Worse still, the comedian Mel Smith attempted to take us all back to the dark days of Carry On with Blackball, an unfunny fiasco which proved only that there is nothing remotely amusing about crown green bowls. One can only imagine that the leading man, Paul Kaye (formerly television's Dennis Pennis), sorely regrets ever having called Hugh Grant "wooden" - particularly as Blackball sank like a stone at UK cinemas, while Grant helped break box-office records with the ramshackle but unstoppably saleable Love Actually.

Meanwhile, for those interested in life's more exotic pleasures, the year provided numerous kinky highlights, not least being the American indie features Secretary, in which James Spader and Maggie Gyllenhaal explored the tender side of S&M, and Paul Schrader's Auto Focus, a grimly comic tale of the birth of home-made porn which offered a timely antidote to the optimism of Boogie Nights. French wunderkind Francois Ozon gave Charlotte Rampling the chance to shine as a crime writer wrest-ling with her own passionate demons in the sexy psychological thriller Swimming Pool, while "Korea's largest ever production", Chihwaseon (Drunk on Women and Poetry), brought us the wonderfully lusty tale of the 19th-century artist Jang Seung-up, who (according to legend) couldn't pick up a paintbrush without a drink or an erection. And over in Japan, Shinya Tsukamoto, the creator of Tetsuo, tested the boundaries of outlandish master-slave relationships with A Snake of June, a twisted fable that boasted a scene in which the heroine used a remote-controlled sex toy while shopping for vegetables at a market. And no, I'm not making this up . . .

Japan was also responsible for the most spectacular animated feature of the year, Hayao Miyazaki's Spirited Away, distributed in the west by the Disney organisation, which also scored another Pixar- generated success with the fish-friendly Finding Nemo. Brazilian cinema made international waves, too, with the majestic City of God, an awe-inspiring crime epic that combined the earthy realism of Hector Babenco's Pixote with the kinetic camera-work of Lock, Stock and Two Smoking Barrels (whose British director, Guy Ritchie, came a cropper this year with the Madonna stinker Swept Away). And closer to home, the edgy Irish comedy Intermission gained rave reviews in the UK after becoming a home-grown hit in Eire, providing a cast-iron case for the vigorous defence of those now endangered Irish film tax breaks.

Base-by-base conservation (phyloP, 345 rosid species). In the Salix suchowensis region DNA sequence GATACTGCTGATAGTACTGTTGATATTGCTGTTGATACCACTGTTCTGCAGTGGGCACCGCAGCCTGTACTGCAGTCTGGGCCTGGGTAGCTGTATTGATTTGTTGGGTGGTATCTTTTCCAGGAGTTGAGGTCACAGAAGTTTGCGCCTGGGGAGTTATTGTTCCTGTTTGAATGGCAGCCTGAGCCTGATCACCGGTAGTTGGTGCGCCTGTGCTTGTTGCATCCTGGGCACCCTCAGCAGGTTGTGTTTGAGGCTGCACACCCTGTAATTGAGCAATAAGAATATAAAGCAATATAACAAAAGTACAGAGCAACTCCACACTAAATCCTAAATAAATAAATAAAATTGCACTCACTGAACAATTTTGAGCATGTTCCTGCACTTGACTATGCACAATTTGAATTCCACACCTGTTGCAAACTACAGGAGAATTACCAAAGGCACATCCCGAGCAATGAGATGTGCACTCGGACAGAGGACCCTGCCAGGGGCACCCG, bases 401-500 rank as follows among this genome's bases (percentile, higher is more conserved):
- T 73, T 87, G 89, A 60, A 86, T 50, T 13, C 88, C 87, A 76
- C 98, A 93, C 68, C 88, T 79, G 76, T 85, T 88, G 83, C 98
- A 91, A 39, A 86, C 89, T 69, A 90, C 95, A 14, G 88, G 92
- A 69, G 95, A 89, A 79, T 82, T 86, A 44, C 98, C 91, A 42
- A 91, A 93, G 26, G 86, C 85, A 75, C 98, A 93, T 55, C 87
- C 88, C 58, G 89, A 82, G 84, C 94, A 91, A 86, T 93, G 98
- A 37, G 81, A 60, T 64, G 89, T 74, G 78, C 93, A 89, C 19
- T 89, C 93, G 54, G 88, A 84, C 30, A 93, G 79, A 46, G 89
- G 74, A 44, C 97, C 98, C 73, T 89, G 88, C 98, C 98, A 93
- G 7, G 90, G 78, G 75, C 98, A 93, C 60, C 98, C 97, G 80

Big-screen documentaries continued to flourish in the wake of Bowling for Columbine after its director, Michael Moore, memorably bad-mouthed America's "fictitious president" from the Oscars stage in March. But despite the headline-grabbing antics of Moore and his British counterpart Nick Broomfield (director of this year's Aileen: life and death of a serial killer), the real documentary treats of 2003 were the enchanting Etre et Avoir, which provided a rare insight into the workings of a single-class rural French school; and Spellbound, an account of the US National Spelling Bee competition, which generated nail-biting entertainment as kids bravely spelled words I had never even heard of. Both go to the top of the class.

As for the big disappointments, Quen-tin Tarantino's eagerly waited Kill Bill: volume one turned out to be a lacklustre bore, just another masturbatory ramble through QT's well-thumbed video and comic-book collection. On this evidence, I have little enthusiasm for Volume Two, which follows next year. Ang Lee's multimillion-dollar Hulk was equally depressing, spending an hour pontificating about genetic engineering and childhood trauma before turning into an episode of Scooby-Doo, complete with sub-Shrek monster in purple Lycra pants. And am I really the only person to have seen through the hype surrounding Pirates of the Caribbean, an ill- disciplined, laugh-free debauch (based on a fairground ride, no less) from Gore Verbinski, a talentless hack whose previous crimes against cinema include desecrating the sublime Japanese shocker Ringu with a brainless US remake?

Luckily Hideo Nakata, the director of Ringu, got his own back with the spine- tingling Dark Water, an eerie, intelligent, ghost story for grown-ups which stimulated the adrenalin and intellect alike, and which provided my own personal highlight of 2003. Although Verbinski may have his hand on the wallets of Britain and America, Nakata gets my vote as the true future of cinema, both east and west.

Mark Kermode is the NS's new film critic